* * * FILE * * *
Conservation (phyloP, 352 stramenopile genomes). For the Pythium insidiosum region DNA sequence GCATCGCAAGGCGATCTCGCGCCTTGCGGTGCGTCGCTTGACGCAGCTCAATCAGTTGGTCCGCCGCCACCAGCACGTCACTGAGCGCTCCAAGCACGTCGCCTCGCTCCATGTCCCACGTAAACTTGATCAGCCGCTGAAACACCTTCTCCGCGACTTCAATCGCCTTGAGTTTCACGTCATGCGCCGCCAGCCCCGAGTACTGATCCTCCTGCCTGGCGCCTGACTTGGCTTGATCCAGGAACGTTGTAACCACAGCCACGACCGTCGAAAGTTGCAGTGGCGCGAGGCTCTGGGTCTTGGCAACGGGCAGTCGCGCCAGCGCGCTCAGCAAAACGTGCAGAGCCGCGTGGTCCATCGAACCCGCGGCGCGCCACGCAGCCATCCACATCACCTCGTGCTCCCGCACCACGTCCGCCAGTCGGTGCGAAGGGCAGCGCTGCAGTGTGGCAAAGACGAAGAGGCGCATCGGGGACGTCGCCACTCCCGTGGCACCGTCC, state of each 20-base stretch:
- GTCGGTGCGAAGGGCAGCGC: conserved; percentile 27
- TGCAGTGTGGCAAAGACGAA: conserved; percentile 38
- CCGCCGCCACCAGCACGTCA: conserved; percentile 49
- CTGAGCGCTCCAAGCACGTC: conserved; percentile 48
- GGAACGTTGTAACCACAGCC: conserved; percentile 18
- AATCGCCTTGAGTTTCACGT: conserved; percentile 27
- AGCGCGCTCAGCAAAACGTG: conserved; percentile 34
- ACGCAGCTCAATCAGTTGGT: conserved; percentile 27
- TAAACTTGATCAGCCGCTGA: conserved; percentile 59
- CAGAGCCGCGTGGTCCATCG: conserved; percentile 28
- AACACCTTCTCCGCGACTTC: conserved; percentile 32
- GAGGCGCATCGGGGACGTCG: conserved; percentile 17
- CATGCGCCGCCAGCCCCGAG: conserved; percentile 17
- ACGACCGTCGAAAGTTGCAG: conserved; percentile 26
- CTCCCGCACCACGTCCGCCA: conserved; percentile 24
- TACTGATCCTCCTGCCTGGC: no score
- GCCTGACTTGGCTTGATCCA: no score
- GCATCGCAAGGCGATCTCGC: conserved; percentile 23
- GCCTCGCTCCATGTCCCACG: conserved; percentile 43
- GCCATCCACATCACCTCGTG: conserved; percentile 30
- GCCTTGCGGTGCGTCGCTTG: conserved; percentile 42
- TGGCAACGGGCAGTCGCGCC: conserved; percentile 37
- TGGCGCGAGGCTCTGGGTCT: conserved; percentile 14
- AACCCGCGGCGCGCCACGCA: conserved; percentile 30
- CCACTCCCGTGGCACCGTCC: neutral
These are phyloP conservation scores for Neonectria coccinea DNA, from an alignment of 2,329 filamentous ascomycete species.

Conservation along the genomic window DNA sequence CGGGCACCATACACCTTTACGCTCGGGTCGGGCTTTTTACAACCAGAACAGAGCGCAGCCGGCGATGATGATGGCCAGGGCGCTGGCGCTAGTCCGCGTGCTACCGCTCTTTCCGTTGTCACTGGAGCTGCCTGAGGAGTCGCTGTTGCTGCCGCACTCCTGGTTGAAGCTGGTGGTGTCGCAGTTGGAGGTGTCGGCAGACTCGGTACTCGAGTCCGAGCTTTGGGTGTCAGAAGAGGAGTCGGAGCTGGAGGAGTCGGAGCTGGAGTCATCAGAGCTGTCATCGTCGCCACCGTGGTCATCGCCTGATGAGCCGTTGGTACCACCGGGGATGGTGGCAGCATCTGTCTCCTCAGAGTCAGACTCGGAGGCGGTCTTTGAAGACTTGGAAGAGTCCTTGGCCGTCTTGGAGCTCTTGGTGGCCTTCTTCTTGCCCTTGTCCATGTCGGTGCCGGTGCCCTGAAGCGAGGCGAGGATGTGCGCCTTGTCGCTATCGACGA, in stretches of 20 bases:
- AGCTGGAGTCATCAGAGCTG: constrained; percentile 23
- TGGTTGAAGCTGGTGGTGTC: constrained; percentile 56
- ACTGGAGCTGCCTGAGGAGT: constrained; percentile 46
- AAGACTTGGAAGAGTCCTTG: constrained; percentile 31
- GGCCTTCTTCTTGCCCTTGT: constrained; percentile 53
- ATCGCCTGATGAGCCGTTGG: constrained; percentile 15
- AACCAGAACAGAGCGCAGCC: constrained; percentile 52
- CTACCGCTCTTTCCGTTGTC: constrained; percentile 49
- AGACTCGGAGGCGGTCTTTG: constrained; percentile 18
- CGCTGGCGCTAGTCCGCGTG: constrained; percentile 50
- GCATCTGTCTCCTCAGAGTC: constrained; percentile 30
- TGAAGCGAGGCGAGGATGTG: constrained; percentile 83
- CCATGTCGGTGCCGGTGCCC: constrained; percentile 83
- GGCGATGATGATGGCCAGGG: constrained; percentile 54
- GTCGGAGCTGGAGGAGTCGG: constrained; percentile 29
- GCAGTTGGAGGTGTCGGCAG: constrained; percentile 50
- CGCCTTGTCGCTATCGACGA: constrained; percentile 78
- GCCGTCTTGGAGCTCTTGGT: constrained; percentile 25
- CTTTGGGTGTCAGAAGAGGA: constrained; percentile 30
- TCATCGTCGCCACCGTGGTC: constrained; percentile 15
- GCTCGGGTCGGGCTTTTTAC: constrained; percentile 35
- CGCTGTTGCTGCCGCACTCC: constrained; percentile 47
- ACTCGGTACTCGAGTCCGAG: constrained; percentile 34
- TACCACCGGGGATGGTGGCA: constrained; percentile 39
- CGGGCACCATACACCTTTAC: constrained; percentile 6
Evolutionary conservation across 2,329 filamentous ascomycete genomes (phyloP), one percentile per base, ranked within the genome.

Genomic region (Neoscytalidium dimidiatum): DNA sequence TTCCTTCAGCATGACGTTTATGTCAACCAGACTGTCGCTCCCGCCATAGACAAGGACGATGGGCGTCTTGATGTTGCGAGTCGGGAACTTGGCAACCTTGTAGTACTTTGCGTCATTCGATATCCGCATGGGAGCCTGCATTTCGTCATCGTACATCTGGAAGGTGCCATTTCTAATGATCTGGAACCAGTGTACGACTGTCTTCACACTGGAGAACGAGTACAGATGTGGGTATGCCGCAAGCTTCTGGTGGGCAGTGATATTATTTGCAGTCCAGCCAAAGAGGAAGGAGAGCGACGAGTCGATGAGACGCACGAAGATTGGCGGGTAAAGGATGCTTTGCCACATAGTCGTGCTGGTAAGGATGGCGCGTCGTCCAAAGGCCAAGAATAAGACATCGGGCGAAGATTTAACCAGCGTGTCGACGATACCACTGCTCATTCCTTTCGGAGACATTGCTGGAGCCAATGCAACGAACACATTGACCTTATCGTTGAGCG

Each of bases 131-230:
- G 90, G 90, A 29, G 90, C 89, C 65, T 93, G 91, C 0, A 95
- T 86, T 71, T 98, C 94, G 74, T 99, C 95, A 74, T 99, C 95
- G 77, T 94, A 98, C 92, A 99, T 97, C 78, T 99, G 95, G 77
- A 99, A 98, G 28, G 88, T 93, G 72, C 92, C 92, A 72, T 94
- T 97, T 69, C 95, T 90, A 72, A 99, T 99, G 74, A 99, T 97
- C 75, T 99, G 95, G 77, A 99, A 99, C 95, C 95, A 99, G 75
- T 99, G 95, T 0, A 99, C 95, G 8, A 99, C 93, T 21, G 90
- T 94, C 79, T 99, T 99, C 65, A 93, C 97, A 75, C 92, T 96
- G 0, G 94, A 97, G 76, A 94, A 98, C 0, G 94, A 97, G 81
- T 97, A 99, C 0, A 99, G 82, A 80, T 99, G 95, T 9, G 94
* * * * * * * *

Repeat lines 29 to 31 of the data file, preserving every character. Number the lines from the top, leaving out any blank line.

- AGCTGGAGTCATCAGAGCTG: constrained; percentile 23
- TGGTTGAAGCTGGTGGTGTC: constrained; percentile 56
- ACTGGAGCTGCCTGAGGAGT: constrained; percentile 46